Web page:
The working attorneys who have responded to this article by praising the judges and the county judicial system are well established, and they know very well that their comments will be read by the judges whom they compliment. I too know that my comments will be read. And so, I am submitting them anonymously, so that they do not disadvantage myself and my clients in front of the judges I must face in court. Do I feel good about my lack of courage in this regard? No, I do not.

    I commend Tom Clynes for being willing to convert his own negative experience with the courts into something positive that may help the community, by investigating and bringing to light a system that desperately needs to change. Knowing that the powerful people he has exposed can (and in the past have shown themselves willing to) extract retribution against those who dare to question their infallibility, I also commend him for being willing to attach his name to what he has written. I wish I had the courage to do the same.

    If we, as attorneys working within this system, have any threads of ethical fiber left within us, an article like this should make us consider not just who we want our judges to be, but who we want ourselves to be.

    • The Secret Team

      May 23, 2014 at 1:30 am

      Thank you, John Doe, Esq., for your candid observations.

      You are correct in that certain lawyers in insurance law, family law, probate practice and other specialties are known to exploit volatile situations to churn up huge attorney fees that are vastly out of proportion to the issue or amount in controversy.

      There are attorneys who will brown-nose local judges via campaign committee donations, acting as a campaign volunteer organizer, lending their name to a public endorsement and other ways calculated to induce a favorable relationship with a judge.

      There are a number of truly outstanding judges locally – one that comes to mind is Libby Pollard-Hines as well as the former jurist Ann Mattson. There are some clowns sitting as judges and in magistrate positions in Ann Arbor, however.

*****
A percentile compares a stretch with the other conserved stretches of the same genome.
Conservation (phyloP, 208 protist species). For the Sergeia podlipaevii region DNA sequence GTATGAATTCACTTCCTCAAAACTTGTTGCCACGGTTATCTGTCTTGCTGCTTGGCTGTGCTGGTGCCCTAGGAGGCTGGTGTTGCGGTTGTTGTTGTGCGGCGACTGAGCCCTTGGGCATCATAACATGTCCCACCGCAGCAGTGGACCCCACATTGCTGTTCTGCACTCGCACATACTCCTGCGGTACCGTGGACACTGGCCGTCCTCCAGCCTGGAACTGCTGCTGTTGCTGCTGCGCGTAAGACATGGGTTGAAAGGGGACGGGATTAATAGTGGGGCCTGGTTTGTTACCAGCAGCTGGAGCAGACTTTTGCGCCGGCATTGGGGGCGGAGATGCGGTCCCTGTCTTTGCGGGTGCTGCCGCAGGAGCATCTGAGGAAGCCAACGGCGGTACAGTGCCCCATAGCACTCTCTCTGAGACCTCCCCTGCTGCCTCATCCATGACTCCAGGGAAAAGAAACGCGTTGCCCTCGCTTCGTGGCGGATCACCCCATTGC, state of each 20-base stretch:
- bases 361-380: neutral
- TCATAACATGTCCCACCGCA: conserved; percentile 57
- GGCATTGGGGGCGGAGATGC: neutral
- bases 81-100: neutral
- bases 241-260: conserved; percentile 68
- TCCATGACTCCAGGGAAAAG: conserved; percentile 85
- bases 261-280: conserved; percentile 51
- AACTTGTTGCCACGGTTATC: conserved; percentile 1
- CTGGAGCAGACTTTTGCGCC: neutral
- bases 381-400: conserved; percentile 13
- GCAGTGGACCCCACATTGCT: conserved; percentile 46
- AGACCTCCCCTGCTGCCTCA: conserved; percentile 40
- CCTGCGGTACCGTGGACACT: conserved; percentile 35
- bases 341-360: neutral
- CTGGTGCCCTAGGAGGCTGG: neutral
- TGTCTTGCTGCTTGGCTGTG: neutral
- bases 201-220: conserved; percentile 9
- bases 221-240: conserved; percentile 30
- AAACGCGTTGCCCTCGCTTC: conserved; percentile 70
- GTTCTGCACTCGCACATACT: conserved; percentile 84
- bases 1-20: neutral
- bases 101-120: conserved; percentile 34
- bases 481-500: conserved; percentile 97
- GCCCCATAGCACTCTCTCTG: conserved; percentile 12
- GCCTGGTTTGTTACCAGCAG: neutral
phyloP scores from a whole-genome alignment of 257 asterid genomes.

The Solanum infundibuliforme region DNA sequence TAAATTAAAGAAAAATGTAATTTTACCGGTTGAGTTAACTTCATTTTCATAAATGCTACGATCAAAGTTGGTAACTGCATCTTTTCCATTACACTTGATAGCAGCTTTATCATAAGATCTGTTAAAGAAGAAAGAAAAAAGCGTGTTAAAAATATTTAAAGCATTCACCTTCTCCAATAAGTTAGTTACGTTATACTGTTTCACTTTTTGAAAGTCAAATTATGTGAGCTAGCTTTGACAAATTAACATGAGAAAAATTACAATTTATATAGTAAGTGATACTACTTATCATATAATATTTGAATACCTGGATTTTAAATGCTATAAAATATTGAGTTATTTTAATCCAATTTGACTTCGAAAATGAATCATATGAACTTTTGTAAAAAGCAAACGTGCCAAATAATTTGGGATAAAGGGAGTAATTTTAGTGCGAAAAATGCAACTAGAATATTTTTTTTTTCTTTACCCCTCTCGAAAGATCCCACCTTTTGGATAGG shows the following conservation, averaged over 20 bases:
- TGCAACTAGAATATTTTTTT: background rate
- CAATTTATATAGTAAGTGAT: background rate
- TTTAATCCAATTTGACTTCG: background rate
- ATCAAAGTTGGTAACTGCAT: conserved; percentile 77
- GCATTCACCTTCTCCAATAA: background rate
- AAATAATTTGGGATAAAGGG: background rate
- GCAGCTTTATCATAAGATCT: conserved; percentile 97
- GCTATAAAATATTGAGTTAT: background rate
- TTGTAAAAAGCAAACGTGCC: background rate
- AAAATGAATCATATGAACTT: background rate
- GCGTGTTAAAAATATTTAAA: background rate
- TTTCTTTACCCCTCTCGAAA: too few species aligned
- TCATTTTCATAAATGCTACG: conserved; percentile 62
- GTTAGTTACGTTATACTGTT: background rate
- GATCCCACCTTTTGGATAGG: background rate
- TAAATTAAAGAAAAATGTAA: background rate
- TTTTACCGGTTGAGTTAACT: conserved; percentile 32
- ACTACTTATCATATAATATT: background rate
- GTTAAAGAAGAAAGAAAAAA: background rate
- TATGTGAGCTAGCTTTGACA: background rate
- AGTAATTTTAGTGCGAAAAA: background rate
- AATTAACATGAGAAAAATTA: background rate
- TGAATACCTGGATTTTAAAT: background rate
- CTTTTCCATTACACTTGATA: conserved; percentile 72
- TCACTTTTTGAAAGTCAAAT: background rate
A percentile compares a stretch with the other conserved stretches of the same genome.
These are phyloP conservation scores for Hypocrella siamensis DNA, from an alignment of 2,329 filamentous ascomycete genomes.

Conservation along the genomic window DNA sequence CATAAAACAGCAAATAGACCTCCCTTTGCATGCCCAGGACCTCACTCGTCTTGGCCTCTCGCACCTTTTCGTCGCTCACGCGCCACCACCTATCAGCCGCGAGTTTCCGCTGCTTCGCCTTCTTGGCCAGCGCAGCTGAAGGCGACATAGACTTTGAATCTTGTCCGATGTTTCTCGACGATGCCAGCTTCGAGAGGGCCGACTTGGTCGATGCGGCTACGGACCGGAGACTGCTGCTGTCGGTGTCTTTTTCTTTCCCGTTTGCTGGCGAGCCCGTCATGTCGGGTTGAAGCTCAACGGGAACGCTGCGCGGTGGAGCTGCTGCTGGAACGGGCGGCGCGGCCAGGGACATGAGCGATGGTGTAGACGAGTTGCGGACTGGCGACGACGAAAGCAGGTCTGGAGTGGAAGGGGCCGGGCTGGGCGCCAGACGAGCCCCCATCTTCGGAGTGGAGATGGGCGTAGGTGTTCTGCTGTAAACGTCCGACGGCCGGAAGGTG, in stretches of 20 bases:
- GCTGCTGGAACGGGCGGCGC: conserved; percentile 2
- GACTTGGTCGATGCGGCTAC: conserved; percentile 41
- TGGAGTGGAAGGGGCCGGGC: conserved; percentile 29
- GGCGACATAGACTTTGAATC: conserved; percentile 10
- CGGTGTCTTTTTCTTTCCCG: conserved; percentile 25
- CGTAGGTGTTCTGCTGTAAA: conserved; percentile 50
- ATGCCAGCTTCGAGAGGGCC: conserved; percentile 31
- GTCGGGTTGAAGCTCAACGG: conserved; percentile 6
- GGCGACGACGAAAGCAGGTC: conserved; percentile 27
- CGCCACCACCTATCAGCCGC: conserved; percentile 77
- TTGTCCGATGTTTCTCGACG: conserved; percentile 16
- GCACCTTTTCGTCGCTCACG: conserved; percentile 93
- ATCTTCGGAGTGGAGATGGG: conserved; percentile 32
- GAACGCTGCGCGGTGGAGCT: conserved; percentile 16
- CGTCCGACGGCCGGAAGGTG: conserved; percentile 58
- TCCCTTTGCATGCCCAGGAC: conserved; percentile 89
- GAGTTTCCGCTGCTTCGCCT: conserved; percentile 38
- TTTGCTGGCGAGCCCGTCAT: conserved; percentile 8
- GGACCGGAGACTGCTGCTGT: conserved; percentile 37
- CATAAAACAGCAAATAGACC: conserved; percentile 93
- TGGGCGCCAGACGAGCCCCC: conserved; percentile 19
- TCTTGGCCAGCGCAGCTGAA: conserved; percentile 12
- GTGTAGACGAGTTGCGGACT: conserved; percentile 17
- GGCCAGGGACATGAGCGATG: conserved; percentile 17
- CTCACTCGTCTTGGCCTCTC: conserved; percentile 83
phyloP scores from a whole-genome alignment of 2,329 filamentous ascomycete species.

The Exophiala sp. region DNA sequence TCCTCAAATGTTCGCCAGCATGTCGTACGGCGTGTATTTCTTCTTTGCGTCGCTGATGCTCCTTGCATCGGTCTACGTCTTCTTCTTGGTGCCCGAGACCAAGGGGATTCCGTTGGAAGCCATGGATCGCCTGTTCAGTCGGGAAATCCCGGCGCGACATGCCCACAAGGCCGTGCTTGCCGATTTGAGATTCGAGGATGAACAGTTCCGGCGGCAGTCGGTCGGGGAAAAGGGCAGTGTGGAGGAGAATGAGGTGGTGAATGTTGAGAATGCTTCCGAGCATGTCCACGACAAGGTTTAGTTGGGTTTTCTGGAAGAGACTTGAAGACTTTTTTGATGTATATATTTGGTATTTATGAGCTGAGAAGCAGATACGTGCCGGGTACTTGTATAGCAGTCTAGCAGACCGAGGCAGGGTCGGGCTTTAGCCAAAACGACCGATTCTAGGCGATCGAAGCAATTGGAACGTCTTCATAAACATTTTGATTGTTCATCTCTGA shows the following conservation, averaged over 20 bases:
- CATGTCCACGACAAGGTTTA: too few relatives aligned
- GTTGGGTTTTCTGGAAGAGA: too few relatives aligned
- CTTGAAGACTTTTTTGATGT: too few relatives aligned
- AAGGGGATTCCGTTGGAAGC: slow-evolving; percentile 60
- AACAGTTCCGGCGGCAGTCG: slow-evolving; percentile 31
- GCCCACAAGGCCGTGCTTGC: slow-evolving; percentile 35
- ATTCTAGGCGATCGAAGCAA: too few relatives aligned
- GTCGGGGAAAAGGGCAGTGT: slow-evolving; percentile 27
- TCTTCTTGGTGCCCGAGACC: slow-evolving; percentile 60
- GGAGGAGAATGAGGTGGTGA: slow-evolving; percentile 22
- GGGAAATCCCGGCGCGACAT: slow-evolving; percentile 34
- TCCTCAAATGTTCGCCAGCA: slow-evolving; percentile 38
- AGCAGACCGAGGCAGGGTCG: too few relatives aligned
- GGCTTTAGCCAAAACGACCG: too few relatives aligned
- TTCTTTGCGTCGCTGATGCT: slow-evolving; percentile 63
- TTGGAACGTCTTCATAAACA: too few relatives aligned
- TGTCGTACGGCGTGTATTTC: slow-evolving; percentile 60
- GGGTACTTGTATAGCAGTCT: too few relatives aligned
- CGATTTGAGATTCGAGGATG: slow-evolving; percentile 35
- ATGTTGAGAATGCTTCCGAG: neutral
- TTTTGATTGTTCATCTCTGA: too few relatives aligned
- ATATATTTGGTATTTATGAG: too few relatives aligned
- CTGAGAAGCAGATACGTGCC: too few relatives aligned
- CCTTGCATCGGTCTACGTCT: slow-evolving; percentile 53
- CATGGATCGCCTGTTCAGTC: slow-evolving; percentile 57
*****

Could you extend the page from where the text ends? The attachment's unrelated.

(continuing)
Law is more than a business than a profession in Ann Arbor. The characterization that I like that has been used by some is the “Golden Triangle” network of the judiciary, prosecutors and criminal defense bar that causes the circulation of thousands of dollars in campaign donations. The criminal defense bar is always a “donor” transmitting funds to prosecutors’ election committees or the political action committees they administer, or to judicial campaigns. The prosecutors – the “second person” of this “triumvirate” act as donors to judicial campaigns, campaigns of fellow prosecutor’s or their PACs. Judges are usually on the receiving end via their campaign committees of funding from the criminal defense bar or prosecutors – but they sometimes give monies to fellow judges’ campaign committees or prosecutors seeking public office.

      The criminal defense bar gets their funds from legal fees paid over from accused criminals and donates a portion to keep sentencing judges and the local prosecutors happy. Since the vast percentage of criminal cases are disposed of via plea deals – the good criminal practitioner wants to keep the prosecutor and sentencing judge in a good mood when trying to hammer a plea deal for his client – and some very sweet deals have been struck and some very lenient sentences handed out locally.

      Prosecutorial staff has an interest in obtaining the good graces of senior members of the office – so donate to the County Prosecutor’s re-election committee – he may be in a good mood when you want a promotion or raise if you have donated in the past. Most donors to the lavishly funded “Citizens for Justice PAC” locally have been members of the criminal defense bar, assistant prosecutors or labor union interests. In 2008 that PAC made a $12,000.00 contribution to the Brian Mackie re-election committee – one week before the November election even though Mackie was unopposed and was in no apparent need for any campaign funding – why the transfer?